IDEAS home Printed from https://ideas.repec.org/
MyIDEAS: Login to save this article or follow this journal

Joseph Schumpeter Lecture: Paying Politicians: Theory and Evidence

  • Timothy Besley

    (London School of Economics,)

This paper looks at the theory behind the idea that paying politicians better will improve their performance. The paper lays out a political agency model with adverse selection and moral hazard where politicians are subject to two-period term limits. This model provides a number of predictions about how the pay of politicians affects agency problems. We also consider what happens when the pool of politicians is endogenous. The main ideas in the model are confronted with data on U.S. governors. (JEL: D72, J33) Copyright (c) 2004 The European Economic Association.

If you experience problems downloading a file, check if you have the proper application to view it first. In case of further problems read the IDEAS help page. Note that these files are not on the IDEAS site. Please be patient as the files may be large.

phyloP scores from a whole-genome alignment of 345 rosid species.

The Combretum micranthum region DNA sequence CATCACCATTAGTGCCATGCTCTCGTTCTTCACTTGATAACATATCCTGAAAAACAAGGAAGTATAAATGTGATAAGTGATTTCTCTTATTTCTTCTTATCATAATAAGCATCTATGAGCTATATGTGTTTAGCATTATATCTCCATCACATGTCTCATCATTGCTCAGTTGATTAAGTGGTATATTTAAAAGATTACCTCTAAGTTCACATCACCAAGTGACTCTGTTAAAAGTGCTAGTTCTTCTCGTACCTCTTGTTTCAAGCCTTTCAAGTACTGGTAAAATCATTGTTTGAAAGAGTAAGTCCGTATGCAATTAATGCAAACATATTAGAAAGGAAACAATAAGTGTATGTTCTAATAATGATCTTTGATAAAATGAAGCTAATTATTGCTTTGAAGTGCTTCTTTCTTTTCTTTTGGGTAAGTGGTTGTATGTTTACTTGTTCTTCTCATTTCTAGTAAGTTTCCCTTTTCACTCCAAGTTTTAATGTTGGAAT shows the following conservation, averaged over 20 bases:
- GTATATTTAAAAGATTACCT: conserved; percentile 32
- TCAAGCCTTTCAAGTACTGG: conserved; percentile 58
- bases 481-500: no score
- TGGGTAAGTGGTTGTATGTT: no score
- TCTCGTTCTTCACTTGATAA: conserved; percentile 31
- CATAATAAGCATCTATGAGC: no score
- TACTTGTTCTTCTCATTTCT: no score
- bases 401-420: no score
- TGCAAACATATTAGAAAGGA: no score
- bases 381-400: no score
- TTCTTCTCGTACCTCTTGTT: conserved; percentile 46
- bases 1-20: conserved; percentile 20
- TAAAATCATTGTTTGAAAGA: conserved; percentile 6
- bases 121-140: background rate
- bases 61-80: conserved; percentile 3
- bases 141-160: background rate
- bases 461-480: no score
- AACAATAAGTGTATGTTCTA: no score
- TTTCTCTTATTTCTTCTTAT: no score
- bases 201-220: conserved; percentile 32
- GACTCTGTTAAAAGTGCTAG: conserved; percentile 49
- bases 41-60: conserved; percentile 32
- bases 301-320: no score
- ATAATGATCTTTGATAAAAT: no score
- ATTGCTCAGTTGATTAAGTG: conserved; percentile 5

File URL: http://onlinelibrary.wiley.com/journal/10.1111/(ISSN)1542-4774/issues
File Function: link to full text
Download Restriction: Access to full text is restricted to subscribers.

As the access to this document is restricted, you may want to look for a different version under "Related research" (further below) or search for a different version of it.

Article provided by MIT Press in its journal Journal of the European Economic Association.

Volume (Year): 2 (2004)
Issue (Month): 2-3 (04/05)
Pages: 193-215

as
in new window

Handle: RePEc:tpr:jeurec:v:2:y:2004:i:2-3:p:193-215
Contact details of provider: Web page: http://www.mitpressjournals.org/jeea

Order Information: Web: http://www.mitpressjournals.org/jeea

References listed on IDEAS
Please report citation or reference errors to , or , if you are the registered author of the cited work, log in to your RePEc Author Service profile, click on "citations" and make appropriate adjustments.:

as in new window
  1. Daniel Diermeier & Michael Keane & Antonio Merlo, 2002. "A Political Economy Model of Congressional Careers," PIER Working Paper Archive 04-037, Penn Institute for Economic Research, Department of Economics, University of Pennsylvania, revised 01 Sep 2004.
  2. Tim Besley & Stephen Coate, . "An Economic Model of Representative Democracy," Penn CARESS Working Papers ecf70d639d700dba5327ab0c8, Penn Economics Department.